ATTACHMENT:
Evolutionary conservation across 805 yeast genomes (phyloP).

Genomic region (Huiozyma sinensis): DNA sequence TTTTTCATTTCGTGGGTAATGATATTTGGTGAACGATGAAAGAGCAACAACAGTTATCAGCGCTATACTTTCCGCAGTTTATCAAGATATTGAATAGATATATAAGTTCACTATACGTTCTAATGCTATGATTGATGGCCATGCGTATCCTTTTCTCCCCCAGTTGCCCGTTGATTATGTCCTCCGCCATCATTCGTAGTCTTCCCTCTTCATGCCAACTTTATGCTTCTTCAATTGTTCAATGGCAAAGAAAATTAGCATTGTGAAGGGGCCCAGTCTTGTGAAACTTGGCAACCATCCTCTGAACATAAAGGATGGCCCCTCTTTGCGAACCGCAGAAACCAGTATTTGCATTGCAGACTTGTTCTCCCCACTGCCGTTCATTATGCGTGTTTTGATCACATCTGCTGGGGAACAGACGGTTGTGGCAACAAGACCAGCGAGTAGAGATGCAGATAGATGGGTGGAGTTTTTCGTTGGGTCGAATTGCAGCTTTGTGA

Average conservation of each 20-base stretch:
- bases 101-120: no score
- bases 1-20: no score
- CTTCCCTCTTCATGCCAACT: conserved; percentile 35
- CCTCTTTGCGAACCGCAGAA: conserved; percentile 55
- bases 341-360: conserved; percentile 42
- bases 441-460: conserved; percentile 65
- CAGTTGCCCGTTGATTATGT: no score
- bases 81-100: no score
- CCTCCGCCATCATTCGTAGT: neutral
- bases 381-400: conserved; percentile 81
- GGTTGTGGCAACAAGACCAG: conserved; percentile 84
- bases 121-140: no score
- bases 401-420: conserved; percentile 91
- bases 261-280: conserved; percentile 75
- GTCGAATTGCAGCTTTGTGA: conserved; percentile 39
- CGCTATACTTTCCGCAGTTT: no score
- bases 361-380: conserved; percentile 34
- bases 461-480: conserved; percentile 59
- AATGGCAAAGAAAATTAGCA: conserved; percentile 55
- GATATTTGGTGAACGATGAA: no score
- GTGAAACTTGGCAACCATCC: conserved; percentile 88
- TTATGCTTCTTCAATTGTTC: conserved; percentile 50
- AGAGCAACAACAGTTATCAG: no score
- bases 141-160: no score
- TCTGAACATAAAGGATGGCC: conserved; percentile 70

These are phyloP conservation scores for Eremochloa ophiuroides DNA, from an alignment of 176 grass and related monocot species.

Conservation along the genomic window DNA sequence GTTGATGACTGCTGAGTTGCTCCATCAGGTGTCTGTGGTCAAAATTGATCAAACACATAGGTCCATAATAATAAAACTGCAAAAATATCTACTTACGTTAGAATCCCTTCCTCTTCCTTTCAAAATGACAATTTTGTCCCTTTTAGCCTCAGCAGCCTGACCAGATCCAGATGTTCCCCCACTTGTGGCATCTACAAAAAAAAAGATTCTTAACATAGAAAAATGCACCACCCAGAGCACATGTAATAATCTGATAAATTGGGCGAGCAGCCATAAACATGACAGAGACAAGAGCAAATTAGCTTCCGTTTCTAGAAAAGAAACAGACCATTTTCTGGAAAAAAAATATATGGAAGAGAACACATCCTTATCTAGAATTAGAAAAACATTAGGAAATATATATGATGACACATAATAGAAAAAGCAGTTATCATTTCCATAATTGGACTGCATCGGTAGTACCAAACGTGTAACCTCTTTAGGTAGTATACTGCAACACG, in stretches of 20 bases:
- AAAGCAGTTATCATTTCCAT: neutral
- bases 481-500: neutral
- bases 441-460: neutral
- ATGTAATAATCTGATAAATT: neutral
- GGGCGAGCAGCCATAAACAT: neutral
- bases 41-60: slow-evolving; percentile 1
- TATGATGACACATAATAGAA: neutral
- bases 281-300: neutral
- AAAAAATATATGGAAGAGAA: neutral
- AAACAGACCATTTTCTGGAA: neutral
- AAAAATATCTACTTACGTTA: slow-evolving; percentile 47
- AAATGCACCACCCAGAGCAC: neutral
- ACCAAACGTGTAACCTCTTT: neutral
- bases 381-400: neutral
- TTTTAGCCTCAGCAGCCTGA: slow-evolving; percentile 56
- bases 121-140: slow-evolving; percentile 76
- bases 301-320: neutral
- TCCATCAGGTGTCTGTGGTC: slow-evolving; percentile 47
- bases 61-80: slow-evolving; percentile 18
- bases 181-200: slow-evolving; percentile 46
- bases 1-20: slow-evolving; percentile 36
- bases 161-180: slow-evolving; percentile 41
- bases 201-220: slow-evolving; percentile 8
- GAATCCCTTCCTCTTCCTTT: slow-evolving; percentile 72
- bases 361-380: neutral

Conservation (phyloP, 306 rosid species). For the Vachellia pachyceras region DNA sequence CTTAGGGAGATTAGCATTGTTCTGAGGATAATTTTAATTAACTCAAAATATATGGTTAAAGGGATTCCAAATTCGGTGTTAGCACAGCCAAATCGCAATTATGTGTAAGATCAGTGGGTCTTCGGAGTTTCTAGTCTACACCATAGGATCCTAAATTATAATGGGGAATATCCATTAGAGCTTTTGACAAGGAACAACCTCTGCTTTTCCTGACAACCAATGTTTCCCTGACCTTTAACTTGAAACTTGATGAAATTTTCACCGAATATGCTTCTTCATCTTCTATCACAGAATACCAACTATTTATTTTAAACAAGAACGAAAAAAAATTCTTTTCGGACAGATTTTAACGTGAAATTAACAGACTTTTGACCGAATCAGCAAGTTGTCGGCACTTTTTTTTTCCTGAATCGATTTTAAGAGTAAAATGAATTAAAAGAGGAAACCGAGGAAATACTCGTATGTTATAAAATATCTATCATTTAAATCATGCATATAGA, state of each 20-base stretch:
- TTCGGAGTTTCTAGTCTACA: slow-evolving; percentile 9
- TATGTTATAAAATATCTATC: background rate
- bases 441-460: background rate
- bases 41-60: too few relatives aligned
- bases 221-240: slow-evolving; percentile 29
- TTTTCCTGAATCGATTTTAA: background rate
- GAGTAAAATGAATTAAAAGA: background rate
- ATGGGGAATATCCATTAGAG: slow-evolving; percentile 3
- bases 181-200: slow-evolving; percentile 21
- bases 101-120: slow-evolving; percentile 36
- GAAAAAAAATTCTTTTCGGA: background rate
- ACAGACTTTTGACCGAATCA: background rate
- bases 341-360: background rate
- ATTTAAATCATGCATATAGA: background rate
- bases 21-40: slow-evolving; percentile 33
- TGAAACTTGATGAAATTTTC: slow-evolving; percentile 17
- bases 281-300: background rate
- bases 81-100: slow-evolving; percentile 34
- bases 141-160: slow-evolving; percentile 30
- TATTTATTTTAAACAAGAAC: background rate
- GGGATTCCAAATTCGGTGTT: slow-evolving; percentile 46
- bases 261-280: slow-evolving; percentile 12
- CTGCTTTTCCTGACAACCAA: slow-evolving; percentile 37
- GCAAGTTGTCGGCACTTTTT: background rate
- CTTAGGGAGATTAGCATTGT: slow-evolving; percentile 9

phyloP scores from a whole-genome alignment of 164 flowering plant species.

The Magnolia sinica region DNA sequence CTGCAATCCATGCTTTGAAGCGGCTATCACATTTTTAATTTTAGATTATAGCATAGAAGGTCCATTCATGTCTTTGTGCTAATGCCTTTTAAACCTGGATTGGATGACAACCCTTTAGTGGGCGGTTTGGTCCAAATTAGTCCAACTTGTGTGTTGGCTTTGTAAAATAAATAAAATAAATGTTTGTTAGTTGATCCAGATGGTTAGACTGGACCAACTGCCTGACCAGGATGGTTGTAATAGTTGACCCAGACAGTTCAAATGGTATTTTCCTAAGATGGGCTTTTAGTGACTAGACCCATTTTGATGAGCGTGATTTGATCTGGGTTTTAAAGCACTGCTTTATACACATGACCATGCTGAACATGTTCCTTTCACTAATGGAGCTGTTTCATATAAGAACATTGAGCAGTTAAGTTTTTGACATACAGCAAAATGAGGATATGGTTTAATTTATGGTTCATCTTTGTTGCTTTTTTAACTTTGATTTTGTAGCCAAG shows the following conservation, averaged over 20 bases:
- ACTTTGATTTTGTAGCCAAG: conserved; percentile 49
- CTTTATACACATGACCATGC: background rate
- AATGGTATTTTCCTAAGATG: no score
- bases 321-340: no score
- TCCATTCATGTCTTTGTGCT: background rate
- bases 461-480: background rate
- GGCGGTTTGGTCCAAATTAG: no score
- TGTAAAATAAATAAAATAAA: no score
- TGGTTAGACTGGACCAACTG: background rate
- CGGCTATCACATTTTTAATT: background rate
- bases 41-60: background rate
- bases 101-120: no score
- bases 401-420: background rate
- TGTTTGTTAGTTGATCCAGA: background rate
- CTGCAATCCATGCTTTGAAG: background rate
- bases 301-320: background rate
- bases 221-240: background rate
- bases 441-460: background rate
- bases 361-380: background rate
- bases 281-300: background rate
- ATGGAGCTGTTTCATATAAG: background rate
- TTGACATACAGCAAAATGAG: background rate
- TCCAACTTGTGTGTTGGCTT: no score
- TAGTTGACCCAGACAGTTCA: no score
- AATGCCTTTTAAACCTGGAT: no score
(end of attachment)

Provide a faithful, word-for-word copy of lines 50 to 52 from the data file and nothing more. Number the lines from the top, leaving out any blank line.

- bases 181-200: slow-evolving; percentile 46
- bases 1-20: slow-evolving; percentile 36
- bases 161-180: slow-evolving; percentile 41